Education is the key to preventing U.S. democracy from crumbling
In an essay recently published by The Atlantic, Hillary Clinton analyzed the performance of President Donald Trump's administration. Her words should really make readers think about the path that the world is starting to take and should be seen as a push to action.
The authoritarian behavior of the U.S. president is comparable to that of worst 19th-century dictators.
What is really alarming about Trump's presidency is that it delegitimizes the government’s separation of powers. It should be obvious that a democracy needs to separate its judicial, legislative and executive branch. However, Trump acts as if he is above the law. Quoting his own words, “I have an absolute right to do what I want to with the Justice Department.”
Following the same line of reasoning, the president also claims to be the only reliable and trustworthy source of information. He has, in fact, discredited acclaimed newspapers and journalists multiple times.
Denigrating the press and accusing it of diffusing fake news is not fair democratic action and looks like the first step toward a limitation of the freedom of the press.
One of the roles of journalists and media outlets is to maintain transparency of governing bodies by providing non-biased information. This idea of free speech and an open discourse of ideas is at the base of a functioning democracy.
To some, this might appear to be an exaggerated reaction; no one will ever be able to take over the Western democracies.
Yet, overturning a democratic constitution is easier than anyone could possibly expect. In July, for example, the new right-wing and populist Polish government passed a law that went against the independence of its own judicial branch.
Also, Hungary, with its prime minister, Viktor Orbán, is posing a serious threat to Hungarian democracy. Interestingly enough, he was recently endorsed by former White House Chief Strategist Steve Bannon.
By fighting against these prominent populist threats, the European Union is actively serving as a primary example of what a strong democracy is meant to be. The union is, in fact, trying to unsheathe the so-called nuclear option against Hungary. Article 7 of the Treaty on European Union states that if a member state persistently breaches the EU's founding values, that state can see its voting rights suspended.
This unprecedented initiative appears to be the only weapon that the democratic union has to break off from European populism.
Is this going to work at all? Will any positive change come as a result of this? The answer is not certain, especially due to the fact that the nuclear option is a measure immmensely difficult to apply due to the necessity of the European Parliament's unanimity.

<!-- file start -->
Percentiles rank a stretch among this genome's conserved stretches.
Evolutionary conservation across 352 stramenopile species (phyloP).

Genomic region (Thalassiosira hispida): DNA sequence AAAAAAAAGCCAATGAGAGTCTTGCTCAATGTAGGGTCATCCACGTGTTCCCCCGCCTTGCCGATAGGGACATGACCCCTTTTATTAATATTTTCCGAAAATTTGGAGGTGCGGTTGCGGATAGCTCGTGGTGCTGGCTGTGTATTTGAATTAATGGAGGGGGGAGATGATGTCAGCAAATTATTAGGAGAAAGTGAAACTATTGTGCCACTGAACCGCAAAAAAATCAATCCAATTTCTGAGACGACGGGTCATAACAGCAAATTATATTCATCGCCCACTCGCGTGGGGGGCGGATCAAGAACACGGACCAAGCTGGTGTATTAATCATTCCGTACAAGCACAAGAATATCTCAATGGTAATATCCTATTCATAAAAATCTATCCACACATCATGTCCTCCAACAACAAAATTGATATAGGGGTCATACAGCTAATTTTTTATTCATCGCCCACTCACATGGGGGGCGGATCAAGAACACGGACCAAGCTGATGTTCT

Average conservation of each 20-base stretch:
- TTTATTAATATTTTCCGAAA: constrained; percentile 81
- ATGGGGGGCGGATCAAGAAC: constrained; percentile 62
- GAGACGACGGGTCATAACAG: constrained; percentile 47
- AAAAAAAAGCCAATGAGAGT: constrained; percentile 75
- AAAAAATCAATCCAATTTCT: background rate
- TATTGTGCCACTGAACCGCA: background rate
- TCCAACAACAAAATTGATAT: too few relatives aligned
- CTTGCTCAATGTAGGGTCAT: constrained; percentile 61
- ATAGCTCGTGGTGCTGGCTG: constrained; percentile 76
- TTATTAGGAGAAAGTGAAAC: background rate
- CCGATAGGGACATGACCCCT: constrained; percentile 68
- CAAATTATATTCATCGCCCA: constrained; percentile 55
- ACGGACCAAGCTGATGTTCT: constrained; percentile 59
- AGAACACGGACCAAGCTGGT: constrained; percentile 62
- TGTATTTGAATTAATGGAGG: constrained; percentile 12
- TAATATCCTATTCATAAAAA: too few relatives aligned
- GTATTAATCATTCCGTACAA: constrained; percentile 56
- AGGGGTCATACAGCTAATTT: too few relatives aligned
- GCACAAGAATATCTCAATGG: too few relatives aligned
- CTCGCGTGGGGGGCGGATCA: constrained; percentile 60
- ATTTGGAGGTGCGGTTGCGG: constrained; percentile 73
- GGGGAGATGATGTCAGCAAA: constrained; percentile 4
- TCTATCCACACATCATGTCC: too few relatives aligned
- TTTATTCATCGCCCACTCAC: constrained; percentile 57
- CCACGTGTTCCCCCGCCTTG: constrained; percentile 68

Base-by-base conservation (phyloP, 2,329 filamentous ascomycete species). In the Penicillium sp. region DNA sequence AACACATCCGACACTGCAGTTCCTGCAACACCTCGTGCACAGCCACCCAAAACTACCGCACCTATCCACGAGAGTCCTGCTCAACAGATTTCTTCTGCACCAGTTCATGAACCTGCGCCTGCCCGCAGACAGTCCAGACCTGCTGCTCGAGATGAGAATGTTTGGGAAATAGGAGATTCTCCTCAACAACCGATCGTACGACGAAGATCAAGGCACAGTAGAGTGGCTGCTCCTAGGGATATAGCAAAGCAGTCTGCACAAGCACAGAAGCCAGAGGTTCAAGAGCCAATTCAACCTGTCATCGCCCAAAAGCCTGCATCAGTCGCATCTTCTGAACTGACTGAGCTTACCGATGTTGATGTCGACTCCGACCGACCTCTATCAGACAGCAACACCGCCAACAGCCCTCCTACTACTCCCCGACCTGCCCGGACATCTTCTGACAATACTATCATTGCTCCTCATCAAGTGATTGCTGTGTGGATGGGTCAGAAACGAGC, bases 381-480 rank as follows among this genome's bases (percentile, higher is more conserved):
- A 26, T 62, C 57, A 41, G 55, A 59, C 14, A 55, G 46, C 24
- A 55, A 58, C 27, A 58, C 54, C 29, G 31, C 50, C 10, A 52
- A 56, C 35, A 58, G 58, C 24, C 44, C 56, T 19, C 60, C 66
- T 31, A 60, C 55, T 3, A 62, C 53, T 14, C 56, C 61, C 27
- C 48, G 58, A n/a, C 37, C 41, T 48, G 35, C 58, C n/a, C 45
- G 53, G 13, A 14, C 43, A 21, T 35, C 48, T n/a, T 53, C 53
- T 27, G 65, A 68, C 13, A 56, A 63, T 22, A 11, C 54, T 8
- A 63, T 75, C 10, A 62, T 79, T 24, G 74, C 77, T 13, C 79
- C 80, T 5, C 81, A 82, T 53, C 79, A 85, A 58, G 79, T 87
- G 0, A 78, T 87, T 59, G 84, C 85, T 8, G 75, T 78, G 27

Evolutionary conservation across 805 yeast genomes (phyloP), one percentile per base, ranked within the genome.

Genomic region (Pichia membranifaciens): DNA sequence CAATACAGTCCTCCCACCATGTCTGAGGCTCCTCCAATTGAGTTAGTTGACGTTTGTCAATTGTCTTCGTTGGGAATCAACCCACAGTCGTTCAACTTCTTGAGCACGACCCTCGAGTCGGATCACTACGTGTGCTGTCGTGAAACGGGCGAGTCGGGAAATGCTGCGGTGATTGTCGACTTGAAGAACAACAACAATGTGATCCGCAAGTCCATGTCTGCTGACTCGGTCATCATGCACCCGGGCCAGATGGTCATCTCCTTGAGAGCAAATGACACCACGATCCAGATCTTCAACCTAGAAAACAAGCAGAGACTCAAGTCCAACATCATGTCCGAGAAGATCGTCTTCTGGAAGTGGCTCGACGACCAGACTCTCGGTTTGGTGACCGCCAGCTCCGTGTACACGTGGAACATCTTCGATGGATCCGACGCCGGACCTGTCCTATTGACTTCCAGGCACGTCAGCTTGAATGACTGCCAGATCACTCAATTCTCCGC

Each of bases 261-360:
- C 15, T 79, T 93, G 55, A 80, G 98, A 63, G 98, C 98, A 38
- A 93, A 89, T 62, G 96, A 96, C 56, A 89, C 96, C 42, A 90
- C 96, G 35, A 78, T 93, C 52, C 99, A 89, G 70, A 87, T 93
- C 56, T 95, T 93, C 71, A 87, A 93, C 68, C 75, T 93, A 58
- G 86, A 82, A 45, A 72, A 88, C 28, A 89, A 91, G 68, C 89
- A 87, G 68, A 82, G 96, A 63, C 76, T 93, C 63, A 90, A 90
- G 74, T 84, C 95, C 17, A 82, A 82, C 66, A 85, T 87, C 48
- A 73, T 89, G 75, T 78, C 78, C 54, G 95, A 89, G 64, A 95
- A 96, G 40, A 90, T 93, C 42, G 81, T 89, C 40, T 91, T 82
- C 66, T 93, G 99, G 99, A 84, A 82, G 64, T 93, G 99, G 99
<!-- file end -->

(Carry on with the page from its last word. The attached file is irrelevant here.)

No one seems to be able to find the solution to the deterioration of democracy, and this is probably one of the major flaws in modern-day politics. Populism is the outcome of fear, inequality and ignorance.
The reason why people choose to follow the words of charismatic leaders instead of researching information from newspapers and magazines is due to the lack of education the world is currently facing.
If the education system were able to provide a safe learning environment — keeping weapons as far away as possible from kids — the world would not be facing this social crisis.
It seems like politicians struggle to understand this, but investing in future generations is probably the only key to saving the world. The state should designate more money to public schools and should ensure that everyone, from every social class and ethnic background, is provided with a high-quality primary and secondary education.
School is the first time kids encounter society and diversity, and it's ridiculous that only some of those kids, those from a wealthier background, have the opportunity to access a better education. Apparently, spending money on education is a waste of time and money is not good for business.
In final analysis, democracy does not only imply that everyone is entitled to vote and speak. Democracy means the power belongs to the people, and having power means having the same opportunities. If this were true today, we would not be discussing democracy's failure.
Political Science '22